Family support added to the pressure - and fun - of playing in the state tournament for Hill-Murray's Seamus Regan, right. Photos by Tim Kolehmainen, Breakdown Sports Media
Editor's note: A special state tournament-related Father's Day story written in the style and tone of Tourney Time. Read the book for more about the many father-son combinations who have played in the tourney over the years.
Two generations of Hill-Murray hockey players with the last name Regan also carried “O.” as their middle name in tribute to their Irish ancestry. Until recently, going “oh-fer” in state tournament championship games also binded them.
Frances Regan helped the Pioneer girls win the 2015 state title and cousin Bo Dolan hoisted the boys’ championship trophy with the 2008 team. But the Regan males couldn’t muster any March luck.
That all changed in March as Seamus O. Regan won a previously elusive state title.
“It was a thrill one cannot describe for all of we Hill-Murray Pioneer Regans,” said Sean O. Regan, Seamus’s father. “Not to mention, a relief.”
Pat and Mike O. Regan played on the first Hill-Murray state tournament team in 1975, and Pat went again the following season. Younger brother Sean got there in 1979 and 1980, the latter an undefeated team until falling against Grand Rapids in the championship game.
Sean skated with Dan Dolan and later married “Doley’s little sister” Mary, merging families whose paternal ancestors hailed from the County Cork and County Tyrone on opposite ends of the Emerald Isle. (Mary’s father, Ralph Dolan, was operations manager at KSTP when the television station began broadcasting state tournament games in 1979 and elevated the event’s profile.)
In 2002, Seamus, the youngest of Sean and Mary’s three children, was part of the pro-Pioneers crowd at the Xcel Energy Center watching cousin Garrett O. Regan. After a Hill-Murray goal, a panning television camera caught Sean repeatedly raising his 2½ month old son toward the rafters in celebration. Little Seamus wore a green outfit that read “Future Pioneer” across the chest.
TV analyst Lou Nanne “took notice and commented, ‘Look at that. Now that’s what it's all about,’ ” Sean said. “Thankfully, he made no comment about Seamus’ irresponsible father nor the frantic mother worried about young Seamus' safety.”
Garrett and the 2002 team placed second, joining uncle Sean as victims of the Regan state tournament curse.
Sean said the Regans and Dolans alike “celebrated hard” in 2008 when Bo Dolan and the Pioneers won the state championship. Then in 2015, Frances finally made the Regan name synonymous with champion in Hill-Murray annals.
Just one last account needed squaring -- a Regan male champion.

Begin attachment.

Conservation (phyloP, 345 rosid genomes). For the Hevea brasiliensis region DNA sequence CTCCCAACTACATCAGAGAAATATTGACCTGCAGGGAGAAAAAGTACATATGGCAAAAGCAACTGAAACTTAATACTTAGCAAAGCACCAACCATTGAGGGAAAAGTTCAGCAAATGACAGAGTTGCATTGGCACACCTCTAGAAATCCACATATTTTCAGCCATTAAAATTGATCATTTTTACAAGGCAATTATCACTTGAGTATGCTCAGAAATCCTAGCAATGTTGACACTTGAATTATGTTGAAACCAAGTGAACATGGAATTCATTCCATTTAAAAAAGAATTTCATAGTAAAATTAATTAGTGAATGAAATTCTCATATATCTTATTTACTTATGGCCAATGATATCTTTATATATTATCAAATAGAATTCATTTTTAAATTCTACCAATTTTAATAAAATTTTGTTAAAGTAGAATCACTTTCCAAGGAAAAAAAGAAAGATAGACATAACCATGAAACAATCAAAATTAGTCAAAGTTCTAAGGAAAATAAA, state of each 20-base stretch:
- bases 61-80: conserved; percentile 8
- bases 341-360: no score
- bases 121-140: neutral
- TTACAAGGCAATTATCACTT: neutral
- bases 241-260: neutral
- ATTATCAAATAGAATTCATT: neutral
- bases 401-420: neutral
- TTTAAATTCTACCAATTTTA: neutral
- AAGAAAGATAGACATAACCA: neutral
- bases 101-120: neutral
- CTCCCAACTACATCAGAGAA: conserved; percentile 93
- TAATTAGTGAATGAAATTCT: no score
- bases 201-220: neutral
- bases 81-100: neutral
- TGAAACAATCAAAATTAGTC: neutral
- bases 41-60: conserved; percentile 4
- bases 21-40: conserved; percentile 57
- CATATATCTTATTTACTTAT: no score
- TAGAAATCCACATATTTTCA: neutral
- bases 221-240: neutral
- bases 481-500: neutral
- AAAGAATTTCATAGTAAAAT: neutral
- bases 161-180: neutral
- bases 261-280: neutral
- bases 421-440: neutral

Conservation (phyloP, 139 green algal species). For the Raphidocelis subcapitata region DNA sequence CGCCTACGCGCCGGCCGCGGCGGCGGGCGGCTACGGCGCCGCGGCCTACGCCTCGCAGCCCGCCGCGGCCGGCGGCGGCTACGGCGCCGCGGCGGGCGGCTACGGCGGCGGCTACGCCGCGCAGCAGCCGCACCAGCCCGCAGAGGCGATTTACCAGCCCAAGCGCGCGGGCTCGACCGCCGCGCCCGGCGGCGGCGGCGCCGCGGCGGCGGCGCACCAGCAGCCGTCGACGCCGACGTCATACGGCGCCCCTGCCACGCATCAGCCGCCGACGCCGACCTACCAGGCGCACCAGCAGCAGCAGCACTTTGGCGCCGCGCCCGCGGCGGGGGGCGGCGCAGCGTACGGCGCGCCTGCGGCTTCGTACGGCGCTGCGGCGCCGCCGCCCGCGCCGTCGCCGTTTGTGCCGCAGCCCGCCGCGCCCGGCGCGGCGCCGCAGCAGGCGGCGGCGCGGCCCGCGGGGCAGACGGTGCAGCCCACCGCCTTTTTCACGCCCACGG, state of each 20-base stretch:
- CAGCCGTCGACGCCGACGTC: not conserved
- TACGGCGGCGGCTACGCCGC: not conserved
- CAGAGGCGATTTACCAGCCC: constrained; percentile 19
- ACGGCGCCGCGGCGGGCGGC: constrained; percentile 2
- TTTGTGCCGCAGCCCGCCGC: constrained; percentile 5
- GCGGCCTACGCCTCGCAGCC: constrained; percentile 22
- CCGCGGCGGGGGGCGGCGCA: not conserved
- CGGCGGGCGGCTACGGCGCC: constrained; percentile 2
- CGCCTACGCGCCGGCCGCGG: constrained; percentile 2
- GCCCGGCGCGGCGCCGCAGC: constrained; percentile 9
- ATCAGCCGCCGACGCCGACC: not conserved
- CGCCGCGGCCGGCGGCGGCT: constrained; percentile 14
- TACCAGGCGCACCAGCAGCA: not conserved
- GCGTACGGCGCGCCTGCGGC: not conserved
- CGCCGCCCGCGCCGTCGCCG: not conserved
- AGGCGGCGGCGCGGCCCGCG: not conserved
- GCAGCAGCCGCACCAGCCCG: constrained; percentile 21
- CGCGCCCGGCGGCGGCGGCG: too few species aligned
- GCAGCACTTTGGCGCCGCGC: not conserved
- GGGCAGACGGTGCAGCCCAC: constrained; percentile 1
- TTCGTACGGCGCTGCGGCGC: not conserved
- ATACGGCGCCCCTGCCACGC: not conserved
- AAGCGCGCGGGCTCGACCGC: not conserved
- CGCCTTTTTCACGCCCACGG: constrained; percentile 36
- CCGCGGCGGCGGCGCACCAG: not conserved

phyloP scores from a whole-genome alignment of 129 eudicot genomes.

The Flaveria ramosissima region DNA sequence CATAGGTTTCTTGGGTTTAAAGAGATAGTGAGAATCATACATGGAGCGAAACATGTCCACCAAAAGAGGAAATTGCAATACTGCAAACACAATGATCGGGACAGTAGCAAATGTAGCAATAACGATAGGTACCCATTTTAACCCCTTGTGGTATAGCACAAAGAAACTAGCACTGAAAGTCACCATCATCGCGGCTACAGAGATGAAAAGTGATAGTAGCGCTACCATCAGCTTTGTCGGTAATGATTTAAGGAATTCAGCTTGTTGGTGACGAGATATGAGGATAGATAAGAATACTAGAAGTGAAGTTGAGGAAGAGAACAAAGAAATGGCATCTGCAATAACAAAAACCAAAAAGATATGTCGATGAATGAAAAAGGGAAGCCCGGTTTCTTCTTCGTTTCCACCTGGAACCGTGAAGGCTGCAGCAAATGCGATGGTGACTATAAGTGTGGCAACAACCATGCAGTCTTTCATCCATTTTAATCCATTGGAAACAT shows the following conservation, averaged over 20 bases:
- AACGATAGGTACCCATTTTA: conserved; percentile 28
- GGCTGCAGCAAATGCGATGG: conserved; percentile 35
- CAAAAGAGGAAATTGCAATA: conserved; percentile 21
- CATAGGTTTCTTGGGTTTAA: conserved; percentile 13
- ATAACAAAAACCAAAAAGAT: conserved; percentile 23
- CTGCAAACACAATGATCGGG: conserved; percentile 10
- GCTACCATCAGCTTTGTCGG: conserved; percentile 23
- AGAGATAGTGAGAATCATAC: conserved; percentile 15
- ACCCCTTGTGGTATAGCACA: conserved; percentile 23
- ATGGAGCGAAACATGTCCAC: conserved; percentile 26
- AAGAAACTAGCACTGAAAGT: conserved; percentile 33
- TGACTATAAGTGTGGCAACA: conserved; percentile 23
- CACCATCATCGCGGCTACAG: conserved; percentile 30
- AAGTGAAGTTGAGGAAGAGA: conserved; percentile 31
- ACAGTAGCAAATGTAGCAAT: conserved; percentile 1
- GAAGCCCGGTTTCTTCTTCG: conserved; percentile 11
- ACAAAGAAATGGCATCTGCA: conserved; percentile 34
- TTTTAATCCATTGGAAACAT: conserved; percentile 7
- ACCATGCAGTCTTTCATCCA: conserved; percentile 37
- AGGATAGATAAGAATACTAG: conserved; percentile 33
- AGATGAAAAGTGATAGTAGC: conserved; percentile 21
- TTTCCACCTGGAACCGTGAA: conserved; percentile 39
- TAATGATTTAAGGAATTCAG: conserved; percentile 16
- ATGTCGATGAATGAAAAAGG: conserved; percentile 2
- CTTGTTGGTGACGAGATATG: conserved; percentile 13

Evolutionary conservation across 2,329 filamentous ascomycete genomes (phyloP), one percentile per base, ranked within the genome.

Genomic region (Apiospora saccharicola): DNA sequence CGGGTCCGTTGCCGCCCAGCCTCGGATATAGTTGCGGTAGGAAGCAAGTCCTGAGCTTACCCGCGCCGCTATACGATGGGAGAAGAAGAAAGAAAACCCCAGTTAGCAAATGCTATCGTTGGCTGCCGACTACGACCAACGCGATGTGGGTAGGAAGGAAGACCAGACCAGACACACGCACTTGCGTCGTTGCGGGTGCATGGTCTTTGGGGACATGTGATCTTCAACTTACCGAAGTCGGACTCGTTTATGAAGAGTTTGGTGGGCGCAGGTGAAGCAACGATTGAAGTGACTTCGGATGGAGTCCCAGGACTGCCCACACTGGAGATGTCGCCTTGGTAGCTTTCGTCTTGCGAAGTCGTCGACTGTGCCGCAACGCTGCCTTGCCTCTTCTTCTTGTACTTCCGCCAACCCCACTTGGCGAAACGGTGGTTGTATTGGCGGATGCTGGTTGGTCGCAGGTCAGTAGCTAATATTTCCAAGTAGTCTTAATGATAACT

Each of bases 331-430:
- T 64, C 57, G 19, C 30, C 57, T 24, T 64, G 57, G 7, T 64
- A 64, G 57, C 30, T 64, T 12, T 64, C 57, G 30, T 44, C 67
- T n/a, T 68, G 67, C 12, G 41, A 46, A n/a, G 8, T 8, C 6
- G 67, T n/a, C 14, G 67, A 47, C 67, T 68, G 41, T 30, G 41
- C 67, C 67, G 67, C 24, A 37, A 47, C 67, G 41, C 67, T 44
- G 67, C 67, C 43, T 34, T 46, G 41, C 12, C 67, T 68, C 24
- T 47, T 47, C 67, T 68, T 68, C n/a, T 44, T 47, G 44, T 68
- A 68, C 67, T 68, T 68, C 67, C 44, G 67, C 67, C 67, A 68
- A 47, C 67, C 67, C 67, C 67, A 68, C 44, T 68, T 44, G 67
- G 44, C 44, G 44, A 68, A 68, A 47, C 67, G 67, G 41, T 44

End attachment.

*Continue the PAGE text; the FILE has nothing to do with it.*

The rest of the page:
Darby O. Regan, Sean and Mary’s first son, played with the varsity much of the season but wasn’t on the state tournament roster as a junior in 2013 when the Pioneers took second. And the following season ended with a section final loss to Stillwater.
Seamus represented the last chance for the current generation of Regan males. He wore No. 20 just like older brother Darby and cousin Bo Dolan. As a sophomore, Seamus played in the 2018 state tournament. Hill-Murray missed the cut in 2019 and entered the 2020 tournament with the unremarkable No. 5 seed.
But attributes such as tenacity and tradition were on the Pioneers’ side. Of the 40 players on the varsity and JV rosters, 11 were offspring of former players.
These sons of Pioneers dumped Moorhead 5-1 in the quarterfinals and outlasted semifinal opponent St. Thomas Academy 3-2 in overtime.
Before the championship game against Eden Prairie, Sean advised his son, a team captain, “that game will be a blur. I suggested he go out, look around and take it all in the first few laps of warm-ups. Because you’ll remember that night for the rest of your life. Then I told him to just get to playing the game you’ve long played and play to win.”
Seamus, a defenseman, and the defensive corps rallied despite the pregame loss of fellow blueliner Joe Palodichuk to illness. The remaining quintet held the Eagles in check throughout a 4-1 victory.
“Seamus and the whole Pioneer team performed, outworked and outscored Eden Prairie ... and the Pioneers left no doubt which team deserved to hold up that championship trophy,” Sean said.
Afterward, Seamus visited with almost 50 relatives, ranging in age from tearful grandparents Don (whose wife, Jean, died in 2018) and Ralph and Peggy to Garrett’s pair of newborns. Those youngsters were at the Xcel Energy Center to watch their cousin, just like Seamus watched Garrett 18 years earlier.
“The Hill-Murray family tradition comes with pressure,” Seamus said. “But it’s so rewarding when your family is there to congratulate you.”
Frances was there, having returned from school in Chicago to support her brother. Sean joked, “Frances still isn’t sure there's room for two state champions in the house.”
Sean added, “Darby may have been more excited than Seamus over Seamus’ tourney victory. Come tourney time, neither Darby nor I will ever be able to change our own outcomes. But at least Seamus’ win does give us both something else to think about. For me, after 40 years, maybe I’ve inched closer to getting over having lost the 1980 championship.”